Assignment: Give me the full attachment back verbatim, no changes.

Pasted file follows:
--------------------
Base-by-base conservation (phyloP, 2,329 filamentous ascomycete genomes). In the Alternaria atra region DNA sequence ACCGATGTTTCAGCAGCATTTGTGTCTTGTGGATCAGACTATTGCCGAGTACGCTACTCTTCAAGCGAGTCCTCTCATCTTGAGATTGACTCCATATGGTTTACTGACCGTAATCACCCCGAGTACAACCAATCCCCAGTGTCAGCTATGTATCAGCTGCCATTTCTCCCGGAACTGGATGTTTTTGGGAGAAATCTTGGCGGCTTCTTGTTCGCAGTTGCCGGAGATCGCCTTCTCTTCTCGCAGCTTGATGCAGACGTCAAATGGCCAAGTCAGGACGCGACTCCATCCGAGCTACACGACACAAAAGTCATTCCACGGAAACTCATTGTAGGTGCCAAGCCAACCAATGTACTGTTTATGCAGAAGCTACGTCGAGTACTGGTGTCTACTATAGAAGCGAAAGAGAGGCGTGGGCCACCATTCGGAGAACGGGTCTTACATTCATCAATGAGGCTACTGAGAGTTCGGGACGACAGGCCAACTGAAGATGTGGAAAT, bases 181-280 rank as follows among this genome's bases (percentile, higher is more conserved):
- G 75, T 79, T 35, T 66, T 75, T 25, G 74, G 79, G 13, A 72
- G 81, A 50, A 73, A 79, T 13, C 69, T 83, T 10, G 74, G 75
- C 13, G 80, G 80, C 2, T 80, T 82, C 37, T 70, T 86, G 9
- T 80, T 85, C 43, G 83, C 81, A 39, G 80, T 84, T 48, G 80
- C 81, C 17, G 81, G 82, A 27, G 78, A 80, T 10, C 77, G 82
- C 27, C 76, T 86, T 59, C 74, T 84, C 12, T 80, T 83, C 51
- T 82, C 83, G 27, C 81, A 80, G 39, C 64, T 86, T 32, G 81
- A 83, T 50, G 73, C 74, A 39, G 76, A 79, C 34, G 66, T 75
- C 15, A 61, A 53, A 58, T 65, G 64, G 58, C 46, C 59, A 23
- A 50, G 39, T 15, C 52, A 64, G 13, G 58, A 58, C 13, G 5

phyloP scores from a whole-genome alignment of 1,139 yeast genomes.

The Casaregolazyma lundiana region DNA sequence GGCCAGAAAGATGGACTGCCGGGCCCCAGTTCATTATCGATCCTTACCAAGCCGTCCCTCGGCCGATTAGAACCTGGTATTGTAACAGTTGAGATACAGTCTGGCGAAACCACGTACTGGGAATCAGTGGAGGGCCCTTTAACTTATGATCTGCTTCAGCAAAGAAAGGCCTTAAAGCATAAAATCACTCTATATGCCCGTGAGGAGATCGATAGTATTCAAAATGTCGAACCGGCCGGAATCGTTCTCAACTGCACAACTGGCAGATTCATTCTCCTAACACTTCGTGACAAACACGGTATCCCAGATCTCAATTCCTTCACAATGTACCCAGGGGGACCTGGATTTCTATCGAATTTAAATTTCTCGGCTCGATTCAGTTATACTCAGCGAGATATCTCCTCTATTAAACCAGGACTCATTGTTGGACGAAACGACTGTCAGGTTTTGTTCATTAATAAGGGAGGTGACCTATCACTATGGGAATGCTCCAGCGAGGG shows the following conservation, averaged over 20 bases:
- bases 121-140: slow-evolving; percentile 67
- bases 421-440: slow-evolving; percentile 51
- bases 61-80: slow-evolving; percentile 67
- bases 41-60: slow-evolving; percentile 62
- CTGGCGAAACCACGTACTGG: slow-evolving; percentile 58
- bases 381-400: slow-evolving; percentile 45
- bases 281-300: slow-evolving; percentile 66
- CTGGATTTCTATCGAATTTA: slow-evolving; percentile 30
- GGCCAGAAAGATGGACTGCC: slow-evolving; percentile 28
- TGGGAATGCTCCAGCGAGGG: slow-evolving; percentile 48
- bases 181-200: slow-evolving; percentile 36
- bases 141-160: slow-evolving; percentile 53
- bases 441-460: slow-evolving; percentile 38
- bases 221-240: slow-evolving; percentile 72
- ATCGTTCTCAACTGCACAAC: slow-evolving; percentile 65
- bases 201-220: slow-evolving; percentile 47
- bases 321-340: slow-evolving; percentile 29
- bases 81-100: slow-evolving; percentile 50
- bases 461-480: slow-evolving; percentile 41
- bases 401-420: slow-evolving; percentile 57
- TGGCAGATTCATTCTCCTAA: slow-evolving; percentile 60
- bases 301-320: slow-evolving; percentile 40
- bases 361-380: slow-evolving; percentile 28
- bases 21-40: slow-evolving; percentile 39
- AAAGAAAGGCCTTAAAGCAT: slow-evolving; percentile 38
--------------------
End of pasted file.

Base-by-base conservation (phyloP, 2,329 filamentous ascomycete genomes). In the Alternaria atra region DNA sequence ACCGATGTTTCAGCAGCATTTGTGTCTTGTGGATCAGACTATTGCCGAGTACGCTACTCTTCAAGCGAGTCCTCTCATCTTGAGATTGACTCCATATGGTTTACTGACCGTAATCACCCCGAGTACAACCAATCCCCAGTGTCAGCTATGTATCAGCTGCCATTTCTCCCGGAACTGGATGTTTTTGGGAGAAATCTTGGCGGCTTCTTGTTCGCAGTTGCCGGAGATCGCCTTCTCTTCTCGCAGCTTGATGCAGACGTCAAATGGCCAAGTCAGGACGCGACTCCATCCGAGCTACACGACACAAAAGTCATTCCACGGAAACTCATTGTAGGTGCCAAGCCAACCAATGTACTGTTTATGCAGAAGCTACGTCGAGTACTGGTGTCTACTATAGAAGCGAAAGAGAGGCGTGGGCCACCATTCGGAGAACGGGTCTTACATTCATCAATGAGGCTACTGAGAGTTCGGGACGACAGGCCAACTGAAGATGTGGAAAT, bases 181-280 rank as follows among this genome's bases (percentile, higher is more conserved):
- G 75, T 79, T 35, T 66, T 75, T 25, G 74, G 79, G 13, A 72
- G 81, A 50, A 73, A 79, T 13, C 69, T 83, T 10, G 74, G 75
- C 13, G 80, G 80, C 2, T 80, T 82, C 37, T 70, T 86, G 9
- T 80, T 85, C 43, G 83, C 81, A 39, G 80, T 84, T 48, G 80
- C 81, C 17, G 81, G 82, A 27, G 78, A 80, T 10, C 77, G 82
- C 27, C 76, T 86, T 59, C 74, T 84, C 12, T 80, T 83, C 51
- T 82, C 83, G 27, C 81, A 80, G 39, C 64, T 86, T 32, G 81
- A 83, T 50, G 73, C 74, A 39, G 76, A 79, C 34, G 66, T 75
- C 15, A 61, A 53, A 58, T 65, G 64, G 58, C 46, C 59, A 23
- A 50, G 39, T 15, C 52, A 64, G 13, G 58, A 58, C 13, G 5

phyloP scores from a whole-genome alignment of 1,139 yeast genomes.

The Casaregolazyma lundiana region DNA sequence GGCCAGAAAGATGGACTGCCGGGCCCCAGTTCATTATCGATCCTTACCAAGCCGTCCCTCGGCCGATTAGAACCTGGTATTGTAACAGTTGAGATACAGTCTGGCGAAACCACGTACTGGGAATCAGTGGAGGGCCCTTTAACTTATGATCTGCTTCAGCAAAGAAAGGCCTTAAAGCATAAAATCACTCTATATGCCCGTGAGGAGATCGATAGTATTCAAAATGTCGAACCGGCCGGAATCGTTCTCAACTGCACAACTGGCAGATTCATTCTCCTAACACTTCGTGACAAACACGGTATCCCAGATCTCAATTCCTTCACAATGTACCCAGGGGGACCTGGATTTCTATCGAATTTAAATTTCTCGGCTCGATTCAGTTATACTCAGCGAGATATCTCCTCTATTAAACCAGGACTCATTGTTGGACGAAACGACTGTCAGGTTTTGTTCATTAATAAGGGAGGTGACCTATCACTATGGGAATGCTCCAGCGAGGG shows the following conservation, averaged over 20 bases:
- bases 121-140: slow-evolving; percentile 67
- bases 421-440: slow-evolving; percentile 51
- bases 61-80: slow-evolving; percentile 67
- bases 41-60: slow-evolving; percentile 62
- CTGGCGAAACCACGTACTGG: slow-evolving; percentile 58
- bases 381-400: slow-evolving; percentile 45
- bases 281-300: slow-evolving; percentile 66
- CTGGATTTCTATCGAATTTA: slow-evolving; percentile 30
- GGCCAGAAAGATGGACTGCC: slow-evolving; percentile 28
- TGGGAATGCTCCAGCGAGGG: slow-evolving; percentile 48
- bases 181-200: slow-evolving; percentile 36
- bases 141-160: slow-evolving; percentile 53
- bases 441-460: slow-evolving; percentile 38
- bases 221-240: slow-evolving; percentile 72
- ATCGTTCTCAACTGCACAAC: slow-evolving; percentile 65
- bases 201-220: slow-evolving; percentile 47
- bases 321-340: slow-evolving; percentile 29
- bases 81-100: slow-evolving; percentile 50
- bases 461-480: slow-evolving; percentile 41
- bases 401-420: slow-evolving; percentile 57
- TGGCAGATTCATTCTCCTAA: slow-evolving; percentile 60
- bases 301-320: slow-evolving; percentile 40
- bases 361-380: slow-evolving; percentile 28
- bases 21-40: slow-evolving; percentile 39
- AAAGAAAGGCCTTAAAGCAT: slow-evolving; percentile 38